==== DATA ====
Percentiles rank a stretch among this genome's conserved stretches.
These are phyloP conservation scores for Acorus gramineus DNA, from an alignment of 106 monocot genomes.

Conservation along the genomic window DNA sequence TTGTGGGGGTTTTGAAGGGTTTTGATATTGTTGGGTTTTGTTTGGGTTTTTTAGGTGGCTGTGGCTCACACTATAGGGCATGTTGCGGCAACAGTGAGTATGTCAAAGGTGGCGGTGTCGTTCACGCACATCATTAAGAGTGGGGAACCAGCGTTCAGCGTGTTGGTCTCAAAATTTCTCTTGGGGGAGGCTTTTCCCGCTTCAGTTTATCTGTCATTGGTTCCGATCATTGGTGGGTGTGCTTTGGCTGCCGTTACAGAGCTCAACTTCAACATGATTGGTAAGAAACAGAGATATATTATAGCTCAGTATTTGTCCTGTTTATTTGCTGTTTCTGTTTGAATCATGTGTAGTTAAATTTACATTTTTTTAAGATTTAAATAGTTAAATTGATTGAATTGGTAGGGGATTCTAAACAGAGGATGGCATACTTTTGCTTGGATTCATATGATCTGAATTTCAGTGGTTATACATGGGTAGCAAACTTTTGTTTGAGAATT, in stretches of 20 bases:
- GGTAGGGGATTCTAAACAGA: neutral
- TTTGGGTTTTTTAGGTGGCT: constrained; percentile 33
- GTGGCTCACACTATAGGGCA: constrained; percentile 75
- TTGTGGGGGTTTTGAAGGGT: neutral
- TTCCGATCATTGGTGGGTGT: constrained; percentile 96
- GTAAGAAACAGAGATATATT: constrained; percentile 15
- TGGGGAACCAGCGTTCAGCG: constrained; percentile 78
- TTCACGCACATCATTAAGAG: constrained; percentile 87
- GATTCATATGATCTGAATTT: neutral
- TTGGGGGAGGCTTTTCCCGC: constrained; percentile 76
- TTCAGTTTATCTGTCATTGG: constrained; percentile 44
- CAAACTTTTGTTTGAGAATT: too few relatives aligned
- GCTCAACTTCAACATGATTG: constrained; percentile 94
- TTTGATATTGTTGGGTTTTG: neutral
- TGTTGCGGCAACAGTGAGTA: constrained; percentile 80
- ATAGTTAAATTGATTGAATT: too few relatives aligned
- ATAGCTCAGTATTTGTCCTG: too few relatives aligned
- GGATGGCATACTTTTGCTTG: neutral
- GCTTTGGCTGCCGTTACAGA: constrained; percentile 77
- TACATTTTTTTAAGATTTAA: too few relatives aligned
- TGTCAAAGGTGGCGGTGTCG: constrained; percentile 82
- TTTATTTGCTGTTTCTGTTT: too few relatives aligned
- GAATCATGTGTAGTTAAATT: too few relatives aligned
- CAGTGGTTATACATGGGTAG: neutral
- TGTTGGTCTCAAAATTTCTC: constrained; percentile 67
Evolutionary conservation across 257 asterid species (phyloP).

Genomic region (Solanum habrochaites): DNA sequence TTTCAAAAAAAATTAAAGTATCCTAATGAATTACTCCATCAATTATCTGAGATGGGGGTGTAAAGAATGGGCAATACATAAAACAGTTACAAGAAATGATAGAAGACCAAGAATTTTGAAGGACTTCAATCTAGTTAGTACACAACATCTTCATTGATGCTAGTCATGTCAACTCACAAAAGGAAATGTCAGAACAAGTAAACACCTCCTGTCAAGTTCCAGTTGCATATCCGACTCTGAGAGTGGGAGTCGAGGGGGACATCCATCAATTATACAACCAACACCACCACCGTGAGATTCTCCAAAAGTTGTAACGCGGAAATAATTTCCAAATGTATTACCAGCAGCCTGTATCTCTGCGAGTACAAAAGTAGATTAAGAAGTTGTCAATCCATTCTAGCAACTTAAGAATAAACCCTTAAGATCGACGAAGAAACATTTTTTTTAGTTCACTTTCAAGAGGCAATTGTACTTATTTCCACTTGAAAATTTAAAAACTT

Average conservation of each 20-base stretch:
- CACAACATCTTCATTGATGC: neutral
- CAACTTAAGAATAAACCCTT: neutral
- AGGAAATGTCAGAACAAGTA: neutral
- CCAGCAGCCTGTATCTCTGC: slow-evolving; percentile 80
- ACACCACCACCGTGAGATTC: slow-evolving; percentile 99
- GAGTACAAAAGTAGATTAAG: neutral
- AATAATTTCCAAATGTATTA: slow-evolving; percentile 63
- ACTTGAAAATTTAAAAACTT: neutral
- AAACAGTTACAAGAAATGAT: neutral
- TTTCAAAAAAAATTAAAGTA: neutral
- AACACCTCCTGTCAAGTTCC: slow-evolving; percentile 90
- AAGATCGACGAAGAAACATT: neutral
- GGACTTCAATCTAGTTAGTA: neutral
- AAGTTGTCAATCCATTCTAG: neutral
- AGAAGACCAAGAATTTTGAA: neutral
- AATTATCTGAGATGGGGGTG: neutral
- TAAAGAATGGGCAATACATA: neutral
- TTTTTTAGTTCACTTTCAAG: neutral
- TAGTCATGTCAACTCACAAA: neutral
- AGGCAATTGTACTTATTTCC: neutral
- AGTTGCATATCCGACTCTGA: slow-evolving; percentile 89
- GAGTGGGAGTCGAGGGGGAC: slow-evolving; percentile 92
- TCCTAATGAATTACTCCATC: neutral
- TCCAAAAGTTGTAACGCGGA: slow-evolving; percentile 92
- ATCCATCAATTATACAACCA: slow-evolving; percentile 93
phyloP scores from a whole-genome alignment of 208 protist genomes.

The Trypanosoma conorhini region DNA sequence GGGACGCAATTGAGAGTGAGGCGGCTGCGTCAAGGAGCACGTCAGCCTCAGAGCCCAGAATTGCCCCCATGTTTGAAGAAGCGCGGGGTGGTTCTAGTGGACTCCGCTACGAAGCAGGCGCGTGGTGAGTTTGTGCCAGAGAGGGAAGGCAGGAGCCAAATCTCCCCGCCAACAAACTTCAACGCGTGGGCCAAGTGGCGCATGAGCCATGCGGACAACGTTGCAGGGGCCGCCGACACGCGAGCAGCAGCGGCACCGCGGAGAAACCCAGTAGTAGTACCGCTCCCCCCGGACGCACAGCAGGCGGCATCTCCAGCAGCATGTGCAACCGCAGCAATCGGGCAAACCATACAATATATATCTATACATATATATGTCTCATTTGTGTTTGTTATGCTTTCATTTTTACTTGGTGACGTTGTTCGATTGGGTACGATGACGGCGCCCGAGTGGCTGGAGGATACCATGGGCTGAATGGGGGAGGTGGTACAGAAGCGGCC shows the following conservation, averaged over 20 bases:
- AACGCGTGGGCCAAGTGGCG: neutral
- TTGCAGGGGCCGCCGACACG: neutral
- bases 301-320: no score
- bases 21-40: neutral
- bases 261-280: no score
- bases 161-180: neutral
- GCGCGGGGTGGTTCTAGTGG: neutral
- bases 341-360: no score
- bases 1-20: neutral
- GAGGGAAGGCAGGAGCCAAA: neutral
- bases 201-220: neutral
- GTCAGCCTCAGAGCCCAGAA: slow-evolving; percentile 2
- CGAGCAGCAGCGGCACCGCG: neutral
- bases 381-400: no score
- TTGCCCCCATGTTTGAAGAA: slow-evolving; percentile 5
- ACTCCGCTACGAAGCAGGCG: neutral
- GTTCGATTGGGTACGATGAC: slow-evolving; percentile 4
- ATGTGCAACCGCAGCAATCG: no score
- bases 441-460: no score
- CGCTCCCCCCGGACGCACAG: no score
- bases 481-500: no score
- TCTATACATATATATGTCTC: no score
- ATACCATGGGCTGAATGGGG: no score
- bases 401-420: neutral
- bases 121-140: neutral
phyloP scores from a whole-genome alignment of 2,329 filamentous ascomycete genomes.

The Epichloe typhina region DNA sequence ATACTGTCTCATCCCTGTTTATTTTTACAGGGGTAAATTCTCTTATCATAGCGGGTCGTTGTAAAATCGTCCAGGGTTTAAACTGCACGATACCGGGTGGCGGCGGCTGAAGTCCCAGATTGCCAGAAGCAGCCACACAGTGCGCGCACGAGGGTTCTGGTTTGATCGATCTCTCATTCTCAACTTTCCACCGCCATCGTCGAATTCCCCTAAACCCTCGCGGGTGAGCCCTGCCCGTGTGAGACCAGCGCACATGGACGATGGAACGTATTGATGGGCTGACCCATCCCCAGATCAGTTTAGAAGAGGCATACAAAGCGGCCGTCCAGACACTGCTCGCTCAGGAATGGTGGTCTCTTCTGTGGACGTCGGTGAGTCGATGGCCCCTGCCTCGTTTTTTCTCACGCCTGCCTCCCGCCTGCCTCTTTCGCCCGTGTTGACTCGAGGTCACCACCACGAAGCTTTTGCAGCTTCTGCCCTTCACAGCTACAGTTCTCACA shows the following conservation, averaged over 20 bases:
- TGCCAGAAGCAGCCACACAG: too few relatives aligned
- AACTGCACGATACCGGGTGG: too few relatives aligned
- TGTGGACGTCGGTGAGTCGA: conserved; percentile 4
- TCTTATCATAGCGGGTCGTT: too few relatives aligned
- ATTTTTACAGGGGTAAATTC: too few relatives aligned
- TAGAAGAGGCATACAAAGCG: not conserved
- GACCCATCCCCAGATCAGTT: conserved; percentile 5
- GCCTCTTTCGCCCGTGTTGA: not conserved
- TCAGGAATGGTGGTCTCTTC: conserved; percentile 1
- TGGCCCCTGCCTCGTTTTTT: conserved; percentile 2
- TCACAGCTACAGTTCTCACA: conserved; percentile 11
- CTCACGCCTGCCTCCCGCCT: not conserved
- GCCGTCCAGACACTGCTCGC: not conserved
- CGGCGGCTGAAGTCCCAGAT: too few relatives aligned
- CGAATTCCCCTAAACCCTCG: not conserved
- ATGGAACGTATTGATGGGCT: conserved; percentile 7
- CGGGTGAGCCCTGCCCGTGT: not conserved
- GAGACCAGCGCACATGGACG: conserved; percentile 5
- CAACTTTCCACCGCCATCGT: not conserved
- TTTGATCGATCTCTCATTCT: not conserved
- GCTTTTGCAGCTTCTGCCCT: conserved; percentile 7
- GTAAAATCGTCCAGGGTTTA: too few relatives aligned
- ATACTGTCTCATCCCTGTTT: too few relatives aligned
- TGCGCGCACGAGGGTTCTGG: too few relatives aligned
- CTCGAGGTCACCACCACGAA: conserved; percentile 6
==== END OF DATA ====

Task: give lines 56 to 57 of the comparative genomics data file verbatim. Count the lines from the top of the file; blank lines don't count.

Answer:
- ATCCATCAATTATACAACCA: slow-evolving; percentile 93
phyloP scores from a whole-genome alignment of 208 protist genomes.